Five ways to build self-esteem

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source: Suzanne Zoglio, PhD,

ImageDo you ever wish you took more risks in everyday life? Like your friend who makes new friends by just marching right up to people at a party and starting a lively conversation. Or like my neighbour who's always trying something new - yoga, skydiving, mountain biking, community theatre, just to name a few

Well, new adventures require self-made confidence and that's built one thought at a time. The trick is to tame your brain critic by limiting his airtime and playing positive tapes in your head instead. Here are a few ways to get your mind to behave so that you can take on new adventures in life with confidence.

You want more recognition, but you're afraid to stick your neck out
The next time a self-limiting thought like, 'I'll never be able to...' pops into your head, turn it into a strategy statement. Instead of 'I'll never get promoted,' try: 'I'll probably get promoted if I take the lead on that new project and succeed.' (Or some other sensible strategy).

Rotten luck got you stuck?
Learn to turn every complaint (yours or anyone else's) into a question. Complaints are statements of defeat and come across as whining. Questions, on the other hand, put the power back in your hands by sending you in search of a solution. For example, if you catch yourself saying, 'Everyone's in a rotten mood today!' (a complaint), turn it into the question, 'What can I do to lighten things up?'

Watch your language, especially when you talk to yourself
The ability to take risks is built on how you rebound from mistakes. The next time you trip up, notice what you say. Do you pummel yourself with insults: 'Idiot! Why do you always do that?' Stop right in the middle of your verbal self-abuse and pretend that you are talking to a good friend who had just made the same mistake. You'd say something like, 'Hey, you did the best you could. Now, pick yourself up and try again. There is no shame in failing...only if you fail to try.'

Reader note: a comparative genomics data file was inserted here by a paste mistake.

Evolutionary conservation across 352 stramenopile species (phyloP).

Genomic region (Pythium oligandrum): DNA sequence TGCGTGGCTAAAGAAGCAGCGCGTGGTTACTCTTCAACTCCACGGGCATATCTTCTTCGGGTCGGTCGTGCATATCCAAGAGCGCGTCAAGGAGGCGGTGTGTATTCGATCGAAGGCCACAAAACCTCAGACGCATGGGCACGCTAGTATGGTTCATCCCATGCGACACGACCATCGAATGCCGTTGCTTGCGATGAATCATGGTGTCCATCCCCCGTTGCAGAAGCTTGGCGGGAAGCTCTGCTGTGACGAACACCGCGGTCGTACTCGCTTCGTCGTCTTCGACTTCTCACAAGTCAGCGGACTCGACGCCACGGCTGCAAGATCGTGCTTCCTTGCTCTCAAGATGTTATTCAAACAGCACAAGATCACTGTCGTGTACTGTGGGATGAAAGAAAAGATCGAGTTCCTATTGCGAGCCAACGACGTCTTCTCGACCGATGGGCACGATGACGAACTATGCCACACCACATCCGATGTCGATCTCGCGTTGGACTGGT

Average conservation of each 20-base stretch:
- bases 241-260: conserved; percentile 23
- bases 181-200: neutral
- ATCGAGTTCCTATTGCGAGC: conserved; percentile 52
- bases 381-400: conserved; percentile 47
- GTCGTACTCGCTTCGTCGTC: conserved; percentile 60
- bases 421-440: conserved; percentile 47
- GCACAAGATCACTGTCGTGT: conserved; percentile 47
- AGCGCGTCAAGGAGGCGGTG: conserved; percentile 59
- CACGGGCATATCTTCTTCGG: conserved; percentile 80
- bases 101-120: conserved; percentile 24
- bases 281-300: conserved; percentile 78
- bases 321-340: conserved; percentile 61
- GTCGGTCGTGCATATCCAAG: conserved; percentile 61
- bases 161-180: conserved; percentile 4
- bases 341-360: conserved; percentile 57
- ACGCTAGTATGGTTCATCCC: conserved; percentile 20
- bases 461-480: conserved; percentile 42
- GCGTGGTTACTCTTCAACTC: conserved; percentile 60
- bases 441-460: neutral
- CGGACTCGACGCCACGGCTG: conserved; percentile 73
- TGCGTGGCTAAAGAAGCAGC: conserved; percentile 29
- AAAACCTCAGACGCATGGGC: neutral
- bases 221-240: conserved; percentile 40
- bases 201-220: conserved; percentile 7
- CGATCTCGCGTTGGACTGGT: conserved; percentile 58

Play by your own rules
The next time you want to do something new, but your inner critic says you shouldn't, push back with the question, why not? If the answer is, 'It's not polite,' or 'What will people think?' or 'I'll look like a fool,' you're playing by someone else's rules. Stop playing by their rules, and go with your gut instinct. Follow the urge to swim in the deep end now and then. What's the worst that can happen? You're not perfect? Join the rest of the world. And the best outcome? You took a risk and survived and are better because of it. Confidence is built one stretch at a time, and if you stretch often, your enjoyment of life becomes ever-expanding.

Feed your esteem
If you want to be more open to adventure, growth and spontaneous fun, you'll have to starve your brain critic and feed your inner confidence coach. Start each day with a self-affirming statement: 'I'm hot, I'm smart, and I'm ready for anything,' or 'I'm confident, competent, and full of energy.' Give yourself compliments that pump up your sense of power. Remember, we are all bombarded every day with subtle and not-so-subtle messages of how 'challenging' (scary, dangerous, etc) things are. Defy them with your own inner dialogue of hope, confidence and strength.